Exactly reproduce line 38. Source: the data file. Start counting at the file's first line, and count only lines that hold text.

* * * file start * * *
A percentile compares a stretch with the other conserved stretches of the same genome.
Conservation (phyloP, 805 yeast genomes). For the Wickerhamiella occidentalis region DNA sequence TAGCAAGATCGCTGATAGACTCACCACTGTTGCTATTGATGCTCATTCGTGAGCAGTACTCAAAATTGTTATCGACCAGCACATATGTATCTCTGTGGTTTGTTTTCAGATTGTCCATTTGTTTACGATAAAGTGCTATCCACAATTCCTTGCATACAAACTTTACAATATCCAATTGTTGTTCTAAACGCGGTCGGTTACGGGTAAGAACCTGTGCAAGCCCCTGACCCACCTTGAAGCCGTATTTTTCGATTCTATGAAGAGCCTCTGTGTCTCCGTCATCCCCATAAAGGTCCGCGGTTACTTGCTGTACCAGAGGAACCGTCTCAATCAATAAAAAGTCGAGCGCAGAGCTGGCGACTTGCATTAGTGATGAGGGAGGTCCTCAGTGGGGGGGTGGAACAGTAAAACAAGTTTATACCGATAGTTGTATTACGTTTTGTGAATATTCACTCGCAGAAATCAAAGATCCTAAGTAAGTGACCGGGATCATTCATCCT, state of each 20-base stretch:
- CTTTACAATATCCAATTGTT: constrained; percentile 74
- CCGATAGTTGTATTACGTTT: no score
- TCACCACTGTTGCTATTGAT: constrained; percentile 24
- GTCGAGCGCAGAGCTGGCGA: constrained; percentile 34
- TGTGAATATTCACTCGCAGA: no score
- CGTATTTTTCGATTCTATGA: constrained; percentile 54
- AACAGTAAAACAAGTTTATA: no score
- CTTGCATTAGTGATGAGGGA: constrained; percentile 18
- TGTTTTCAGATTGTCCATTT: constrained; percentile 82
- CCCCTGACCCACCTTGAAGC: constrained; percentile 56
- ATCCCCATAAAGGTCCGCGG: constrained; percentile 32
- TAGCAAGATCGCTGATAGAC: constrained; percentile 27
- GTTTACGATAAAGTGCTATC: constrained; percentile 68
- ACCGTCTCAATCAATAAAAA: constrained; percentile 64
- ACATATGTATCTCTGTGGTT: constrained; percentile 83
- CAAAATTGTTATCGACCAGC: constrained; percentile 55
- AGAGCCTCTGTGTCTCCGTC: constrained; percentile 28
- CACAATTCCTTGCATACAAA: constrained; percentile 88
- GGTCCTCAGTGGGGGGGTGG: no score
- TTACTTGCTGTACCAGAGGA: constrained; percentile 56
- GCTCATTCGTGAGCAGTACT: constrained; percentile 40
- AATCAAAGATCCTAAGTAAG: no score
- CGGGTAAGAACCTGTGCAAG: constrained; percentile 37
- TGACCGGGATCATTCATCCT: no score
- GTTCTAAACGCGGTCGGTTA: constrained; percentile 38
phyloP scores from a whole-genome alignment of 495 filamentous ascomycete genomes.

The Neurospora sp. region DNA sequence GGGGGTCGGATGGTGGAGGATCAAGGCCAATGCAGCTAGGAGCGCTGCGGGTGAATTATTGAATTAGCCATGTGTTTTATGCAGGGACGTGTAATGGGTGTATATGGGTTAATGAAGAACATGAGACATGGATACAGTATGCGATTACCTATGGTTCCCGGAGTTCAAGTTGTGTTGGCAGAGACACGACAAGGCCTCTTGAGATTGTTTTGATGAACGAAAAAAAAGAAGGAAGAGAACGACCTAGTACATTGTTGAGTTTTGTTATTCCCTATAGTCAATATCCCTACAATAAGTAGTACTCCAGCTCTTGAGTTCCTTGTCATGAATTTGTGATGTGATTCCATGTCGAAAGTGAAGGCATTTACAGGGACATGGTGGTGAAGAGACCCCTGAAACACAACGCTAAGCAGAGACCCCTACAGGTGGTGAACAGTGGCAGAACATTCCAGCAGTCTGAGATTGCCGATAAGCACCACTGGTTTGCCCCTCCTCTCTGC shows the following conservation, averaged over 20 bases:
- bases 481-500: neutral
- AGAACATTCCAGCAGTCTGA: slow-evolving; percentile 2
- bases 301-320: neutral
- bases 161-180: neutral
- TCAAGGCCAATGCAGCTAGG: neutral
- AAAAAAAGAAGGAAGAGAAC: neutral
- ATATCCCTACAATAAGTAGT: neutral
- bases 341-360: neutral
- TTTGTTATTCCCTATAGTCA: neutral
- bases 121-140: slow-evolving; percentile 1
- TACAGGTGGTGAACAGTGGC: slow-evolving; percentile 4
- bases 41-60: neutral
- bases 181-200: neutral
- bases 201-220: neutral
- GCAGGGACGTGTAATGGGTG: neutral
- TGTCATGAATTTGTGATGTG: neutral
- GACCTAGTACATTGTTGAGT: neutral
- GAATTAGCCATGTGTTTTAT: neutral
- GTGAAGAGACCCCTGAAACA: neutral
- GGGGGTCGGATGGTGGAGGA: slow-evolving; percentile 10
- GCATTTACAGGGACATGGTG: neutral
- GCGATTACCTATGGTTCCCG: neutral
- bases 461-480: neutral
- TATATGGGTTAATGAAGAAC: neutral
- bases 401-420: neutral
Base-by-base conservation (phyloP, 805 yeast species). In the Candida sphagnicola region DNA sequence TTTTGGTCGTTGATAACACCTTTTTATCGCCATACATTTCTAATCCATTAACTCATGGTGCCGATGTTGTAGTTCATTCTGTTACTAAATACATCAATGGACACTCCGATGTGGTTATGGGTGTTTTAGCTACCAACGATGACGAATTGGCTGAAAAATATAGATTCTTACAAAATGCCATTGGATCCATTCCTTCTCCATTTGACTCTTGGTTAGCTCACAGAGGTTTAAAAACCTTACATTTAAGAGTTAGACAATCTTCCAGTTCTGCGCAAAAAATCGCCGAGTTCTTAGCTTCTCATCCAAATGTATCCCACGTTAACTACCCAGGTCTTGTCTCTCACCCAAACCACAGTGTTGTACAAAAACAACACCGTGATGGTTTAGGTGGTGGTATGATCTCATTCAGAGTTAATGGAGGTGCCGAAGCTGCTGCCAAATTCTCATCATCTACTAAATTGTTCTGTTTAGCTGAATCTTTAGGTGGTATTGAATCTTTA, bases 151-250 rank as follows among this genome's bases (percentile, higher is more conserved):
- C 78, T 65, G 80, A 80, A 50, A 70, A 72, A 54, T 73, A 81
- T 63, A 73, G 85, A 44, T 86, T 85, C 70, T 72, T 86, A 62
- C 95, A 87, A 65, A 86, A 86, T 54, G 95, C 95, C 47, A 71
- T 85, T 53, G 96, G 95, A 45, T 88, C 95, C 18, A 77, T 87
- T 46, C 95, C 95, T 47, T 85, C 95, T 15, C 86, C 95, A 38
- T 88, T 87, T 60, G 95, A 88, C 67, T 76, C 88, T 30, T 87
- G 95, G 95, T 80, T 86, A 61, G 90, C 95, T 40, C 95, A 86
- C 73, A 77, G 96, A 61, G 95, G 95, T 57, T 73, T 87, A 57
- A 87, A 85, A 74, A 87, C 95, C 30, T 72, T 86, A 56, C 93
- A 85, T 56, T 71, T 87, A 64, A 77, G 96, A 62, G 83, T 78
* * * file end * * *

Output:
- TTTGTTATTCCCTATAGTCA: neutral